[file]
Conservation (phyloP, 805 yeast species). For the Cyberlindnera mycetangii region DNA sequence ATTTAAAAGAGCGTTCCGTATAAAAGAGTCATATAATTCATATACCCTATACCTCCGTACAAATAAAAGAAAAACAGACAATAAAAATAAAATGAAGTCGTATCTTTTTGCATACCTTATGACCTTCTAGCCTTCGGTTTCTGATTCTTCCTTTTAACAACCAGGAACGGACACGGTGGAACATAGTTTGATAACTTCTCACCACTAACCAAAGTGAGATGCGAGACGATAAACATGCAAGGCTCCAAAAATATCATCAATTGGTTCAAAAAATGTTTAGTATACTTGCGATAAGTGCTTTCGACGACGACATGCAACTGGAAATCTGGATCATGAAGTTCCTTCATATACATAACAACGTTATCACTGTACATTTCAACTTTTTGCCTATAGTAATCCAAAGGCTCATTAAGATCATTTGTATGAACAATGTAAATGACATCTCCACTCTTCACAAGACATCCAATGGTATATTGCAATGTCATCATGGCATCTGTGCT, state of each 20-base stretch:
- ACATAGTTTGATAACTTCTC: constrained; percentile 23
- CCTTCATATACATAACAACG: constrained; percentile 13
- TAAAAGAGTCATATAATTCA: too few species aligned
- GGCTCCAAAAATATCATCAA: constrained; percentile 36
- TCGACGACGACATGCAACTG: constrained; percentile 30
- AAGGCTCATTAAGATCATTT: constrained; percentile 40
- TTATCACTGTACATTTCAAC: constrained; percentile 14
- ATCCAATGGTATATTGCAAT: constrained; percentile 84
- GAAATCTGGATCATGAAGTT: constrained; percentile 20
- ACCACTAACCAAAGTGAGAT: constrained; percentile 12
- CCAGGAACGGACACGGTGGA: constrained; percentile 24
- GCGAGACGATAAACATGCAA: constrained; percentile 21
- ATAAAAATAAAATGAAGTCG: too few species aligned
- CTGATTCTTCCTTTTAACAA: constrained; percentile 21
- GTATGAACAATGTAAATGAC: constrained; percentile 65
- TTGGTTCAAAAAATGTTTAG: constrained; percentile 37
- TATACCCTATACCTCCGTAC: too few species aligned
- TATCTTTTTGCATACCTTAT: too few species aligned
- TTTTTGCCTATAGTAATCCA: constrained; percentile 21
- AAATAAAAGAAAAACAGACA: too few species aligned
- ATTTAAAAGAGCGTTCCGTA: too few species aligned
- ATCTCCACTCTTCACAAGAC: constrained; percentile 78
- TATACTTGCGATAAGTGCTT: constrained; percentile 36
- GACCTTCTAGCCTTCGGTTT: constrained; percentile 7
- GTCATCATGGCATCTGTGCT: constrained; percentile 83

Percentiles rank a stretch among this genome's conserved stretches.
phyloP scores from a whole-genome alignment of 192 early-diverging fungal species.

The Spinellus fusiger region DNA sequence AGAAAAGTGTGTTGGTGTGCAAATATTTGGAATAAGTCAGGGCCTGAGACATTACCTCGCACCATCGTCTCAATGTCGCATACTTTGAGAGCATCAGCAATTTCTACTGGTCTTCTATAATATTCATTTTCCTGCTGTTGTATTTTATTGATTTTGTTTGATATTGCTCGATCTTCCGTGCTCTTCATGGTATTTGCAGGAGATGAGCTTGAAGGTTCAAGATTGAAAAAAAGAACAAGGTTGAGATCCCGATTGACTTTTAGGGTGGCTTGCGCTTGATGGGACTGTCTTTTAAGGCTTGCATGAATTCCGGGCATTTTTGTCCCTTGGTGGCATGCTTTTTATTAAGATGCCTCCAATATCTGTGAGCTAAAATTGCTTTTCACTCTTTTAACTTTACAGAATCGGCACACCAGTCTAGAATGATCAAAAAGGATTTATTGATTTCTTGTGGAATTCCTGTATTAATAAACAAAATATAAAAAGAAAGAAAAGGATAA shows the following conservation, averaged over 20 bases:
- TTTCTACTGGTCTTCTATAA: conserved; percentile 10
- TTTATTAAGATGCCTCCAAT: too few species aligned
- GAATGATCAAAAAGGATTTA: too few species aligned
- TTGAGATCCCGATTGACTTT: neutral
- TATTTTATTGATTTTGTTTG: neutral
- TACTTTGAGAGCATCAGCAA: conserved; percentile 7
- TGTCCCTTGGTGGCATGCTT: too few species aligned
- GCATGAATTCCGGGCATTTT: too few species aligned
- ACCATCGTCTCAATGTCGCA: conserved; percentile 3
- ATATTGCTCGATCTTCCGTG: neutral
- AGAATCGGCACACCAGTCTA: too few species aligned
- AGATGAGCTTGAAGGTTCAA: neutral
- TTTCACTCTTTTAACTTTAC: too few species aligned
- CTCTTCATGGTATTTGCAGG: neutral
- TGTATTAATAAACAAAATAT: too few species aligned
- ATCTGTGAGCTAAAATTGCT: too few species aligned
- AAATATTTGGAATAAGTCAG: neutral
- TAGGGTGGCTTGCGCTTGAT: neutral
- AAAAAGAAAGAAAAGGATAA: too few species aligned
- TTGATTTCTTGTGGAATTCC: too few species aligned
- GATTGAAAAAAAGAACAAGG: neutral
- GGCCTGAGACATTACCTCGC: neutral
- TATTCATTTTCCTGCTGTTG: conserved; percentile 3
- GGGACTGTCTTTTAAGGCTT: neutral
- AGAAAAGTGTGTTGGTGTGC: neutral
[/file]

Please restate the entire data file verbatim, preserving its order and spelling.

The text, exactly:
Conservation (phyloP, 805 yeast species). For the Cyberlindnera mycetangii region DNA sequence ATTTAAAAGAGCGTTCCGTATAAAAGAGTCATATAATTCATATACCCTATACCTCCGTACAAATAAAAGAAAAACAGACAATAAAAATAAAATGAAGTCGTATCTTTTTGCATACCTTATGACCTTCTAGCCTTCGGTTTCTGATTCTTCCTTTTAACAACCAGGAACGGACACGGTGGAACATAGTTTGATAACTTCTCACCACTAACCAAAGTGAGATGCGAGACGATAAACATGCAAGGCTCCAAAAATATCATCAATTGGTTCAAAAAATGTTTAGTATACTTGCGATAAGTGCTTTCGACGACGACATGCAACTGGAAATCTGGATCATGAAGTTCCTTCATATACATAACAACGTTATCACTGTACATTTCAACTTTTTGCCTATAGTAATCCAAAGGCTCATTAAGATCATTTGTATGAACAATGTAAATGACATCTCCACTCTTCACAAGACATCCAATGGTATATTGCAATGTCATCATGGCATCTGTGCT, state of each 20-base stretch:
- ACATAGTTTGATAACTTCTC: constrained; percentile 23
- CCTTCATATACATAACAACG: constrained; percentile 13
- TAAAAGAGTCATATAATTCA: too few species aligned
- GGCTCCAAAAATATCATCAA: constrained; percentile 36
- TCGACGACGACATGCAACTG: constrained; percentile 30
- AAGGCTCATTAAGATCATTT: constrained; percentile 40
- TTATCACTGTACATTTCAAC: constrained; percentile 14
- ATCCAATGGTATATTGCAAT: constrained; percentile 84
- GAAATCTGGATCATGAAGTT: constrained; percentile 20
- ACCACTAACCAAAGTGAGAT: constrained; percentile 12
- CCAGGAACGGACACGGTGGA: constrained; percentile 24
- GCGAGACGATAAACATGCAA: constrained; percentile 21
- ATAAAAATAAAATGAAGTCG: too few species aligned
- CTGATTCTTCCTTTTAACAA: constrained; percentile 21
- GTATGAACAATGTAAATGAC: constrained; percentile 65
- TTGGTTCAAAAAATGTTTAG: constrained; percentile 37
- TATACCCTATACCTCCGTAC: too few species aligned
- TATCTTTTTGCATACCTTAT: too few species aligned
- TTTTTGCCTATAGTAATCCA: constrained; percentile 21
- AAATAAAAGAAAAACAGACA: too few species aligned
- ATTTAAAAGAGCGTTCCGTA: too few species aligned
- ATCTCCACTCTTCACAAGAC: constrained; percentile 78
- TATACTTGCGATAAGTGCTT: constrained; percentile 36
- GACCTTCTAGCCTTCGGTTT: constrained; percentile 7
- GTCATCATGGCATCTGTGCT: constrained; percentile 83

Percentiles rank a stretch among this genome's conserved stretches.
phyloP scores from a whole-genome alignment of 192 early-diverging fungal species.

The Spinellus fusiger region DNA sequence AGAAAAGTGTGTTGGTGTGCAAATATTTGGAATAAGTCAGGGCCTGAGACATTACCTCGCACCATCGTCTCAATGTCGCATACTTTGAGAGCATCAGCAATTTCTACTGGTCTTCTATAATATTCATTTTCCTGCTGTTGTATTTTATTGATTTTGTTTGATATTGCTCGATCTTCCGTGCTCTTCATGGTATTTGCAGGAGATGAGCTTGAAGGTTCAAGATTGAAAAAAAGAACAAGGTTGAGATCCCGATTGACTTTTAGGGTGGCTTGCGCTTGATGGGACTGTCTTTTAAGGCTTGCATGAATTCCGGGCATTTTTGTCCCTTGGTGGCATGCTTTTTATTAAGATGCCTCCAATATCTGTGAGCTAAAATTGCTTTTCACTCTTTTAACTTTACAGAATCGGCACACCAGTCTAGAATGATCAAAAAGGATTTATTGATTTCTTGTGGAATTCCTGTATTAATAAACAAAATATAAAAAGAAAGAAAAGGATAA shows the following conservation, averaged over 20 bases:
- TTTCTACTGGTCTTCTATAA: conserved; percentile 10
- TTTATTAAGATGCCTCCAAT: too few species aligned
- GAATGATCAAAAAGGATTTA: too few species aligned
- TTGAGATCCCGATTGACTTT: neutral
- TATTTTATTGATTTTGTTTG: neutral
- TACTTTGAGAGCATCAGCAA: conserved; percentile 7
- TGTCCCTTGGTGGCATGCTT: too few species aligned
- GCATGAATTCCGGGCATTTT: too few species aligned
- ACCATCGTCTCAATGTCGCA: conserved; percentile 3
- ATATTGCTCGATCTTCCGTG: neutral
- AGAATCGGCACACCAGTCTA: too few species aligned
- AGATGAGCTTGAAGGTTCAA: neutral
- TTTCACTCTTTTAACTTTAC: too few species aligned
- CTCTTCATGGTATTTGCAGG: neutral
- TGTATTAATAAACAAAATAT: too few species aligned
- ATCTGTGAGCTAAAATTGCT: too few species aligned
- AAATATTTGGAATAAGTCAG: neutral
- TAGGGTGGCTTGCGCTTGAT: neutral
- AAAAAGAAAGAAAAGGATAA: too few species aligned
- TTGATTTCTTGTGGAATTCC: too few species aligned
- GATTGAAAAAAAGAACAAGG: neutral
- GGCCTGAGACATTACCTCGC: neutral
- TATTCATTTTCCTGCTGTTG: conserved; percentile 3
- GGGACTGTCTTTTAAGGCTT: neutral
- AGAAAAGTGTGTTGGTGTGC: neutral